Wednesday, October 25, 2017

Norway: Madonna and Angry Boy

Sculptures everywhere – that is one impression of Norway. 

Before driving back to their home in Oslo from the mountain cabin, Oystein and Liv treated me to a very long hike up a mountain to the Madonna. It’s a curious anomoly to have a Catholic icon in a Lutheran country. Even more curious is that much of the path-work was built by Nepalese Buddhist  Sherpas. Really??? The laying of the flat stones resembles a mosaic, a work of art. 

It was a wonderful hike up 3.1 km (but lots of up and down that isn’t counted) and a rise of 140 m. Most of it was above tree line. Lichens, reindeer mosses (that the reindeer eat in the winter), cloudberries, blue berries and crow berries.

The views from the hike were an inspiration themselves for artistic creation!

And the Madonna and child were worth it! Lovely, curved soft... and the child looks up to her.

And everywhere in Oslo are more sculptures. 

The Opera House is one enormous modern sculpture.

Does it resemble an ice-berg perched by the water? You can walk on its roof! 
See the very interesting interior. 

And the sculpture of a ship-wreck in the harbor in front!

But the most famous, the most impressive and the most visited is Vigeland Sculpture Park. 

I can’t do it justice, folks. I love most that it is by one man and that his love of the human form unifies the 212 scultures into one theme. The gates, fountains, the individual granite forms and the monolith depict men, women and children in all relationships and all ages. The 14 meter high Monolith  was carved from one piece of granite with 121 intertwined figures and topped by  scrambling babies (for life, for the divine?) Enjoy!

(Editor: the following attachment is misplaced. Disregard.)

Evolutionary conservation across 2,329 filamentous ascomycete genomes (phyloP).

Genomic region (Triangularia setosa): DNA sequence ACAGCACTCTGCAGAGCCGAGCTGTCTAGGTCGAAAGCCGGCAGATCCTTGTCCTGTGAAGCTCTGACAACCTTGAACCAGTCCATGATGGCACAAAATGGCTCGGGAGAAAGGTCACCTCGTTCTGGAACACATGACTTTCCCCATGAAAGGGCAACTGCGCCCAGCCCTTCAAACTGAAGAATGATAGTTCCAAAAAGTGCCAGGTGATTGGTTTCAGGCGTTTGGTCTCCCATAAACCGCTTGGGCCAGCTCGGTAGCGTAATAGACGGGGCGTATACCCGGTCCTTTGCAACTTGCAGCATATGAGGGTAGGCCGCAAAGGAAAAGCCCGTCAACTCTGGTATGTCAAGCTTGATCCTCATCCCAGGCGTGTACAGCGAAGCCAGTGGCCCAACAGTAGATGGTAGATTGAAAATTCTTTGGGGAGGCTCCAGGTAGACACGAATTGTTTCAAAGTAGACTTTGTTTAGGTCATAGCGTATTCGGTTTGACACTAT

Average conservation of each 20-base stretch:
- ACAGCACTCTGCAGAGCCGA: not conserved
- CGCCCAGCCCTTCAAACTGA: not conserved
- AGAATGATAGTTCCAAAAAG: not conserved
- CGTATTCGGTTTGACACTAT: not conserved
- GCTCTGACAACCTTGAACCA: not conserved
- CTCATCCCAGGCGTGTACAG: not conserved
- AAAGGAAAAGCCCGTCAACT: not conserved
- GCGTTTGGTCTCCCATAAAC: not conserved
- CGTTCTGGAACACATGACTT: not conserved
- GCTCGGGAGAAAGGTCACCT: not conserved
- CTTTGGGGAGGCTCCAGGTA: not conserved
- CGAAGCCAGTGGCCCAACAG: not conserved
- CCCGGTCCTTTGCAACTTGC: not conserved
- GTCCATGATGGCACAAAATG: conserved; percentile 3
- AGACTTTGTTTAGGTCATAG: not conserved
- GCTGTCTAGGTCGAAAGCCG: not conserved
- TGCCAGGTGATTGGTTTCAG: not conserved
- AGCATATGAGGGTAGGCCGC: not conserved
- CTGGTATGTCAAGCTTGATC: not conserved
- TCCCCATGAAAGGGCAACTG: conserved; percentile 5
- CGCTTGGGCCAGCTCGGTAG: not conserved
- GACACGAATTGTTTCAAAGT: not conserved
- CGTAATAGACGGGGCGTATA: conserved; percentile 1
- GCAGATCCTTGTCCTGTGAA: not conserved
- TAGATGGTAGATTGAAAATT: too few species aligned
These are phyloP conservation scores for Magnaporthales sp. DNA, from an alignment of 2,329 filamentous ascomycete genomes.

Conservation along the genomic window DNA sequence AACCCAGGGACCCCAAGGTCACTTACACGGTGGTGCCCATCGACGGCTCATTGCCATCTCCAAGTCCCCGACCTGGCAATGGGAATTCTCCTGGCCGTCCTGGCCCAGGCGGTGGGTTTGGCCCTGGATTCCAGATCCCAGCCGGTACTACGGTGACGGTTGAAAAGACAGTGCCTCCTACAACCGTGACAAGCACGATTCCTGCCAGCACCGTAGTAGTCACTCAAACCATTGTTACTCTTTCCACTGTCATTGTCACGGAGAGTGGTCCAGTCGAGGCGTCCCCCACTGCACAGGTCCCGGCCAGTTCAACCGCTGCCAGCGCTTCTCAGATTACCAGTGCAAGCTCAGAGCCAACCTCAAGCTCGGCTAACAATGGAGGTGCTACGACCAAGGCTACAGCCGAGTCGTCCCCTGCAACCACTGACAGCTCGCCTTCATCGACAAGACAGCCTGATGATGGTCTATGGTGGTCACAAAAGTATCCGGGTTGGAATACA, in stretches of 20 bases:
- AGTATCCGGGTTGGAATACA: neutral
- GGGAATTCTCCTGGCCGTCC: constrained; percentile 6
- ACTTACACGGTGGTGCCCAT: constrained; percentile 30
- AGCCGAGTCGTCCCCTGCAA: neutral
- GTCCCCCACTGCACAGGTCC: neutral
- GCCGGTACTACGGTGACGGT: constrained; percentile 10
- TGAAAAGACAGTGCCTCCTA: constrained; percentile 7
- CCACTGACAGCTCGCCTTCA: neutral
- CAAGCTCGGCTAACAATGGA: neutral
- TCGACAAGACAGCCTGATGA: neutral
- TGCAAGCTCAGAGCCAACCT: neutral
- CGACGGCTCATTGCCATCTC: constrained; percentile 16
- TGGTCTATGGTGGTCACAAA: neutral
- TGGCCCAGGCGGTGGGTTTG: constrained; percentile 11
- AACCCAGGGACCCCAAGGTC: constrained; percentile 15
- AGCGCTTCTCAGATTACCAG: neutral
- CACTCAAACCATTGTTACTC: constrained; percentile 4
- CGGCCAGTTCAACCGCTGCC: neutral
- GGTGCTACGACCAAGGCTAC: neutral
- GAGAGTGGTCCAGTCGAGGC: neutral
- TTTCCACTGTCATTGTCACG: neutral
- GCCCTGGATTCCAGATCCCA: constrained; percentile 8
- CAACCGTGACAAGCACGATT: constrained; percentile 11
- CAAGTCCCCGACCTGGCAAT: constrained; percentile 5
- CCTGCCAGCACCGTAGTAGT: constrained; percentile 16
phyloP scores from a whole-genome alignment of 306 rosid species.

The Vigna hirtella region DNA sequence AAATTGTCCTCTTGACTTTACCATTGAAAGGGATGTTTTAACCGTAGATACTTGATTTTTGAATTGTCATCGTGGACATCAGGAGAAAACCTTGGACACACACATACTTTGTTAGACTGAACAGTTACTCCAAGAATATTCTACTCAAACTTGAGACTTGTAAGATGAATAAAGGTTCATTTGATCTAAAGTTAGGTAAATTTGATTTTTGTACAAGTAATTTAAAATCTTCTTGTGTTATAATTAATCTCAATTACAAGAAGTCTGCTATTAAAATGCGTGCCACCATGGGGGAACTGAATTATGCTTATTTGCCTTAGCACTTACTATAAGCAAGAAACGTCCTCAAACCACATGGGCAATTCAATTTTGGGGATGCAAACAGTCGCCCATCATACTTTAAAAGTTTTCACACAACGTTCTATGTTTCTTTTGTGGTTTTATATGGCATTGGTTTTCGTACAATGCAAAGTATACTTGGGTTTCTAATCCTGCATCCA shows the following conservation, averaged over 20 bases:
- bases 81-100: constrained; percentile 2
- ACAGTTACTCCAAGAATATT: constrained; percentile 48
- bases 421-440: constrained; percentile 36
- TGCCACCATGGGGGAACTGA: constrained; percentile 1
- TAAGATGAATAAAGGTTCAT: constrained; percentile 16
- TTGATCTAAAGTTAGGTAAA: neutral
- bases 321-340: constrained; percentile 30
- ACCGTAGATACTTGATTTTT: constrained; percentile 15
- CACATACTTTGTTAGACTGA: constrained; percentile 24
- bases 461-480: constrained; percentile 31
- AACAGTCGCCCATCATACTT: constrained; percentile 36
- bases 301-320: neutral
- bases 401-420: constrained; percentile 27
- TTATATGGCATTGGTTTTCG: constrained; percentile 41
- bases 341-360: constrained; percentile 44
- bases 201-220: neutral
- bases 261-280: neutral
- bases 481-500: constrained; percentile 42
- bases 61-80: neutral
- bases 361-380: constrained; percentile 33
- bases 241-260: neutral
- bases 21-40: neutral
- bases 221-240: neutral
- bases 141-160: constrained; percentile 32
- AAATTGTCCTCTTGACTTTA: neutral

The most famous individual work is that of the Angry Boy. 

I don’t know why—I don’t see too many angry Norwegians, but his hand has been burnished bright by the touching of admirers.

From life to stone, from stone to life.

Indeed, while having a coffee with Oystein in a cafe afterwards my relationship with the human form had changed, at least for awhile. Every attitude, ever gesture, every combination of people in the cafe was a potential subject waiting to be sculpted from the bountiful beautiful stone of Norway.

And I'm learning so much from this country -- its gorgeous scenery, sane society, kind people, delicious food, the profound emphasis on family life -- indeed how they have carved a marvelous country from the sometimes unfriendly elements of stone and water.

Tuesday, October 24, 2017

Two Cabins in Norway

Vacation cabins are fairly common in Norway and boy am I glad! 

Because here I have been for a week in not one, but two cabins!

When I decided to visit Norway because it was roasting in the rest of Europe, I looked up  my high school exchange student Oystein. It took some research to find each other's emails but we connected and he and his wife Liv kindly invited me to visit. We negotiated their vacations and travels with mine and somehow I ended up on a boat going down a fjord somewhere south of Bergen. Here is Oystein waiting for me on the dock in Malkenes on the island of Tysnes.

How long had it been? 

Well, 50 years since I first met that rosy-cheeked, smart, kind young man with whom I shared calculus, chorus, and graduation. “Do you look the same?” I had queried him on the phone when getting boat schedules. “Well, I have no hair and I do have glasses,” he warned. “And I have no glasses and and a new knee!” I joked. There he was, both of us ghosts from the past, and yet still easy friends.

And he was an excellent tour guide around the island, showing me Arbakkasanden, a set of ancient stones and an iron-age burial ground.

Sharing a cabin is not tourist life. 

Even though the view from the kitchen table is idyllic, you could call it life with the vigorous and very fit locals! Since Liv was initially visiting her sisters, Oystein and I developed a routine which centered around food, fish and work. Breakfast—soft-boiled egg, good solid bread, butter, yellow cheese, brown cheese (sweet boiled- down whey from goat’s milk), caviar spread and raspberry jam. Lunch was usually the same minus the egg. Supper was the same plus fish and potatoes! And oh such fish!!!

This is their island summer cabin and focuses on fishing, boating, grandchildren and work.